Lula Cafe, the Logan Square pioneer and one of Chicago’s essential restaurants, has a new executive pastry chef, a name that industry observers should recognize. Emily Spurlin, the former pastry chef at Bad Hunter in the West Loop, is taking over for the exiting Amanda Shepard. Shepard had been in the role since late 2016 and is moving to Minneapolis.
Spurlin spent the summer at Granor Farm in Three Oaks, Michigan, where former Local Foods chef Abra Berens works. Spurlin has also worked at the Publican with acclaimed pastry chef Anna Posey (now at Elske), and with Sandra Holl at acclaimed bakery Floriole. Now she’s working with Lula chef and owner Jason Hammel. He’s well-known for his mentoring, including helping the team behind Superkhana International in Logan Square.
“I mean, I always used to joke that he must have clones of himself,” Spurlin said. “No matter where I’d be — Lula or Superkhana — he’d be there, too.”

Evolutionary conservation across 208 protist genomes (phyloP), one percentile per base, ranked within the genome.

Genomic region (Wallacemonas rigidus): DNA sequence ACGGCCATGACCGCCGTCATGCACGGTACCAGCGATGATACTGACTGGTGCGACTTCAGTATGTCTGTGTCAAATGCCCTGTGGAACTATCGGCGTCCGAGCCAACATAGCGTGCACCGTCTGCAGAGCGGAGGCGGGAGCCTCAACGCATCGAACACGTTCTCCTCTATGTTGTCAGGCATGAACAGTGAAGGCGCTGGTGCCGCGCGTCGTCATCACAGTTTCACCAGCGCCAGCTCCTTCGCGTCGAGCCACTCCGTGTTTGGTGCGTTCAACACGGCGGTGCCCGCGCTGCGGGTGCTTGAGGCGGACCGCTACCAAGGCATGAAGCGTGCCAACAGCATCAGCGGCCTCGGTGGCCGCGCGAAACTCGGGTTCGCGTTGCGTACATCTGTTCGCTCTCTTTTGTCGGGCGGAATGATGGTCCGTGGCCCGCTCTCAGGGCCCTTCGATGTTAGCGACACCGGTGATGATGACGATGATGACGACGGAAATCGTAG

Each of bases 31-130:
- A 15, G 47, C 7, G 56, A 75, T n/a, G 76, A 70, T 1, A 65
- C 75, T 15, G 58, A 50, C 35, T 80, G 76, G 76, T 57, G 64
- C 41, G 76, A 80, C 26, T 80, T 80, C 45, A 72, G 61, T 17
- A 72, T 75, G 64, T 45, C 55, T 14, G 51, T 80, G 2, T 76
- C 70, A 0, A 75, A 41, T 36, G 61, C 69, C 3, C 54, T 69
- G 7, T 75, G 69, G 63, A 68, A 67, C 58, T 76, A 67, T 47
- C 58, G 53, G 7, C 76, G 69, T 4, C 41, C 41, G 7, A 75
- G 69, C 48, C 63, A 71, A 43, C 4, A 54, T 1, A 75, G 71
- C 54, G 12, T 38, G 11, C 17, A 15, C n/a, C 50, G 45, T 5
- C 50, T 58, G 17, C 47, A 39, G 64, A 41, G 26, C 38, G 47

Spurlin was born in Arkansas but moved around; she was a military brat. She’s now a Logan Square resident and knows what Lula means to the neighborhood in its 20th year. She doesn’t want to radically change the pastry or bread program, but she’d like to bring more laminated pastries to the menu. Over at Bad Hunter, Spurlin made plated desserts. She may add a few to Lula’s menu. She’s working on a toasted parsnip cake with a chocolate and rosemary crema, pomegranate sauce, and parsnip ice cream.
Hammel called Spurlin when Shepard announced her pending departure. The two met about three years ago. Spurlin jumped at the chance to return to Chicago. She’s been at Lula for two weeks, and already marvels at how Hammel provides constructive criticism to staff.
“You get face time with him,” she said. “It’s interesting to see how a dish evolves from the start after his mentorship.”
Spurlin said she and Shepard have similar culinary styles and that will make her a good fit at Lula. Hammel gushed about both, saying Shepard should be in demand once Minneapolis chefs see her resume. Hammel lauded Spurlin’s bakery and fine dining experience and the way she implements savory ingredients. He also said she’s a force for changing restaurant culture.
“She has been a prolific voice for generous and empathetic hospitality — for our staff, our guests, and our friends outside the restaurant,” Hammel said. “So especially for this I am excited to add her voice to Lula in its 20th year.”